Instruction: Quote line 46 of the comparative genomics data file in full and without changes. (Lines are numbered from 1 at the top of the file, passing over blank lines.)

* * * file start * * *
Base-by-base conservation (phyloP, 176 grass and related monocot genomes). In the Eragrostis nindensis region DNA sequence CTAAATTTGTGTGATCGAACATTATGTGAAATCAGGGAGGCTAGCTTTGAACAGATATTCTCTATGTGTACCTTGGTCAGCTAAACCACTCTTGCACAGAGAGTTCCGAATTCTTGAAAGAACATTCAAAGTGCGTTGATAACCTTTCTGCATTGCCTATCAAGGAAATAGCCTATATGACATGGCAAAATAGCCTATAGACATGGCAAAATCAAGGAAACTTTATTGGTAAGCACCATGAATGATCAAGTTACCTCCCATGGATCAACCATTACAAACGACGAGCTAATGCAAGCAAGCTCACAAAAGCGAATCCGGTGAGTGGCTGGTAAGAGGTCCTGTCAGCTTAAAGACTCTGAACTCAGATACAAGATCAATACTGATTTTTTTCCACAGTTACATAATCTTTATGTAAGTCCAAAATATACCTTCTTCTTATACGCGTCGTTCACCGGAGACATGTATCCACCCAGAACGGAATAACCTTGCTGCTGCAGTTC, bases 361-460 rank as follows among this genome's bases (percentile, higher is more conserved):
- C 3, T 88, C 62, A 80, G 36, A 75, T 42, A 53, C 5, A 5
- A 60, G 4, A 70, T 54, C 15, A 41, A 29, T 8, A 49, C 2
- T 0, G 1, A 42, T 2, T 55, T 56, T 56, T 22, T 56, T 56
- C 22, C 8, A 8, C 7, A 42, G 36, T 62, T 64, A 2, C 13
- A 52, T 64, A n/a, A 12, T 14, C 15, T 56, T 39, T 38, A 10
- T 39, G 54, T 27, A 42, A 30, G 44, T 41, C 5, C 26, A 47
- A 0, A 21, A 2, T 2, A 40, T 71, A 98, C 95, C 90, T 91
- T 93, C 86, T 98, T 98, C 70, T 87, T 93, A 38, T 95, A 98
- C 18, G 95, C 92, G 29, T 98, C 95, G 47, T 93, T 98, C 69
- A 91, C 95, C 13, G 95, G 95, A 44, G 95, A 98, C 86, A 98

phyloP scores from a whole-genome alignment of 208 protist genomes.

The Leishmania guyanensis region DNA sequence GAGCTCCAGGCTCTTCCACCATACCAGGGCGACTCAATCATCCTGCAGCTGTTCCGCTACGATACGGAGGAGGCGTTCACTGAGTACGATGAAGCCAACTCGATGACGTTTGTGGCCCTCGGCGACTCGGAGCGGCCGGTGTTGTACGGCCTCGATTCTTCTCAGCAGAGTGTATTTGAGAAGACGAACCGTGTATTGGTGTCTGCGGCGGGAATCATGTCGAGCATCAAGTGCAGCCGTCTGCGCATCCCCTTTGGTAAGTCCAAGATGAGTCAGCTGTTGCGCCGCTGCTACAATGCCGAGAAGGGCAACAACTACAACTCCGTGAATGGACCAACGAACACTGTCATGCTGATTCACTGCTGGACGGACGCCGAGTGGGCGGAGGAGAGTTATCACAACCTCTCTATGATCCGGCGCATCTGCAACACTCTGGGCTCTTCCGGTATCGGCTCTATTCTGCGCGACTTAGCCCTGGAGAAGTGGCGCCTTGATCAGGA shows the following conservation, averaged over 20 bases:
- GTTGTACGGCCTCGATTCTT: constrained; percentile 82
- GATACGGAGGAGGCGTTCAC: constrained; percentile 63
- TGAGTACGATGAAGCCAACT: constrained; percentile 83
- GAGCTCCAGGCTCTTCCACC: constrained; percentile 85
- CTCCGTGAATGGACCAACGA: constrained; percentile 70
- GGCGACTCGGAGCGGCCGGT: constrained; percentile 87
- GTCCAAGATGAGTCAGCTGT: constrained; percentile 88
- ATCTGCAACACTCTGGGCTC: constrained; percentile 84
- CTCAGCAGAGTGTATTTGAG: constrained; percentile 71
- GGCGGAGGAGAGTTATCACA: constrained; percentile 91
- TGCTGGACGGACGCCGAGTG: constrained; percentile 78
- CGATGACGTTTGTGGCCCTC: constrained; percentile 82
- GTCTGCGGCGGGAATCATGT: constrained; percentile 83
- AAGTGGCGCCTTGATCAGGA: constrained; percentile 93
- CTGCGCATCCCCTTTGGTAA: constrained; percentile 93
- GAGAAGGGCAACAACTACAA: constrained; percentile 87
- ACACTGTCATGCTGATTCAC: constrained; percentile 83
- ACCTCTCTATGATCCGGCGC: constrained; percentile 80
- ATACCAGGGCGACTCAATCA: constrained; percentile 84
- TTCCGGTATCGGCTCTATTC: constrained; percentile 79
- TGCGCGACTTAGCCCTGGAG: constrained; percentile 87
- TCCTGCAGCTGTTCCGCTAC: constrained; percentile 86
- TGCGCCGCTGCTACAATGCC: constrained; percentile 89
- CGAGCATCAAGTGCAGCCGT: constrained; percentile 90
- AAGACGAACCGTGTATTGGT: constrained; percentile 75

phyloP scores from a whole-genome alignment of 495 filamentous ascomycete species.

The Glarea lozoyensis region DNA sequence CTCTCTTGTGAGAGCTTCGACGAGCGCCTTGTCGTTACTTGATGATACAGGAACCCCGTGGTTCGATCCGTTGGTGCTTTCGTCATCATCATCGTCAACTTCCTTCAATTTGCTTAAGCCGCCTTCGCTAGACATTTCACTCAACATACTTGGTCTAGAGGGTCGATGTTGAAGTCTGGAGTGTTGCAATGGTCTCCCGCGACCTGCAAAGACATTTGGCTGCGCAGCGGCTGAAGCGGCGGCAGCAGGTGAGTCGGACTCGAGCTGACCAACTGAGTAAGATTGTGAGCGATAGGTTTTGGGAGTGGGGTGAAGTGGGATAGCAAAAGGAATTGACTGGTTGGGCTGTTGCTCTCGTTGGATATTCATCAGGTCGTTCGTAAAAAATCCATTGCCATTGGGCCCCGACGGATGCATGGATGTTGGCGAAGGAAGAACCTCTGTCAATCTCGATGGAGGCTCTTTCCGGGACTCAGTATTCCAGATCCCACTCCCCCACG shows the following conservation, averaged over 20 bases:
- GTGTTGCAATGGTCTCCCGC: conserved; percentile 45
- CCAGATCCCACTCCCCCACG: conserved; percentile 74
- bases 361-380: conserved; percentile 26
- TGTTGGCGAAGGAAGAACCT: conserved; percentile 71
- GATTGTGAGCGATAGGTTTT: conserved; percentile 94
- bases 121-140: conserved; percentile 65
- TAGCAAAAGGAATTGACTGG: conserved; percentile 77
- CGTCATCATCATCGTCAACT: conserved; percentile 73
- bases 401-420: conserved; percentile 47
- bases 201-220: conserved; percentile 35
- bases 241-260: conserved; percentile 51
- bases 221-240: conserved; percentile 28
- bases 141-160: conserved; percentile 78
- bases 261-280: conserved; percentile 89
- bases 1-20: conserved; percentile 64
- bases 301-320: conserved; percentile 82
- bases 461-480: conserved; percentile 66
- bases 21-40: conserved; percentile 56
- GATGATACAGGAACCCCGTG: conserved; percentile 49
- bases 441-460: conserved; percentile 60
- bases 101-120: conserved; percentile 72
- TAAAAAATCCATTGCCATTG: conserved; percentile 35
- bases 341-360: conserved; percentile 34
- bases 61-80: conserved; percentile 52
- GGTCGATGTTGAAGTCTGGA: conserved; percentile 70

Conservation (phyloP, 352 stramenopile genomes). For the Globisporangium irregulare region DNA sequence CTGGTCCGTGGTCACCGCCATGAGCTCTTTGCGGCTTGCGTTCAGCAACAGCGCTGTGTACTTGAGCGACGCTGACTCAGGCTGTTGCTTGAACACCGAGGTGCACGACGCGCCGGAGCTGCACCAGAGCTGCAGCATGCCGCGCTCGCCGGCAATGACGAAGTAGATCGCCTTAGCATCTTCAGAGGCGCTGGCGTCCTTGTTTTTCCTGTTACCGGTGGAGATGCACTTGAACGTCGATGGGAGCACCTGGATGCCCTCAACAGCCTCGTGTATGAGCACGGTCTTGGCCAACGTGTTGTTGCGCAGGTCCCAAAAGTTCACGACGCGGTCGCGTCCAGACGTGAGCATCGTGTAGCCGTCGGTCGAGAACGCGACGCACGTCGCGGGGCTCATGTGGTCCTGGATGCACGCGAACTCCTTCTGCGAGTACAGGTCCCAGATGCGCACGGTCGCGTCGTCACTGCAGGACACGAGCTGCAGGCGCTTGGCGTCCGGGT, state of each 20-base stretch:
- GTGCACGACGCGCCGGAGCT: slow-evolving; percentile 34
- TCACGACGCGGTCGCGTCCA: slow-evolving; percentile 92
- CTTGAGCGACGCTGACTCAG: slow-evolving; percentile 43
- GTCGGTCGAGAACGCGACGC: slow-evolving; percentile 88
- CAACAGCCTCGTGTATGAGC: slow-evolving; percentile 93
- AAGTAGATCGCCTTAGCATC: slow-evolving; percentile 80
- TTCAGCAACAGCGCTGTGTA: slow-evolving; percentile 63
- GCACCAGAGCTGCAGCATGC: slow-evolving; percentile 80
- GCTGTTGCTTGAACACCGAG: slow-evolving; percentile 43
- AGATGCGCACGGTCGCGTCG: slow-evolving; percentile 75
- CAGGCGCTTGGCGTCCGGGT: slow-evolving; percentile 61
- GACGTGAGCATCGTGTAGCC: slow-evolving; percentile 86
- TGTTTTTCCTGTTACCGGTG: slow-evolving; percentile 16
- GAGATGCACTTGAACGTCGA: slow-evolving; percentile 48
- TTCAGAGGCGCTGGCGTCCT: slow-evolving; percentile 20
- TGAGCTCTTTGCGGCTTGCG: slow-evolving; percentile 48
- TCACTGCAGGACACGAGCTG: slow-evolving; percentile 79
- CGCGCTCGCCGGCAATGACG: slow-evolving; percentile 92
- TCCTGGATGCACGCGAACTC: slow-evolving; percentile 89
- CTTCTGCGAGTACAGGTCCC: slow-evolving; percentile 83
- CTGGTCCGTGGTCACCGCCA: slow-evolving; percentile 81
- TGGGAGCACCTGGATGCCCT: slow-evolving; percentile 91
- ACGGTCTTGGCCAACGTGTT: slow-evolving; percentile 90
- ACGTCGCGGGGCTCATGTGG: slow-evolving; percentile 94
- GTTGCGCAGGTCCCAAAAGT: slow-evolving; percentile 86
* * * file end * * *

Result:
- bases 121-140: conserved; percentile 65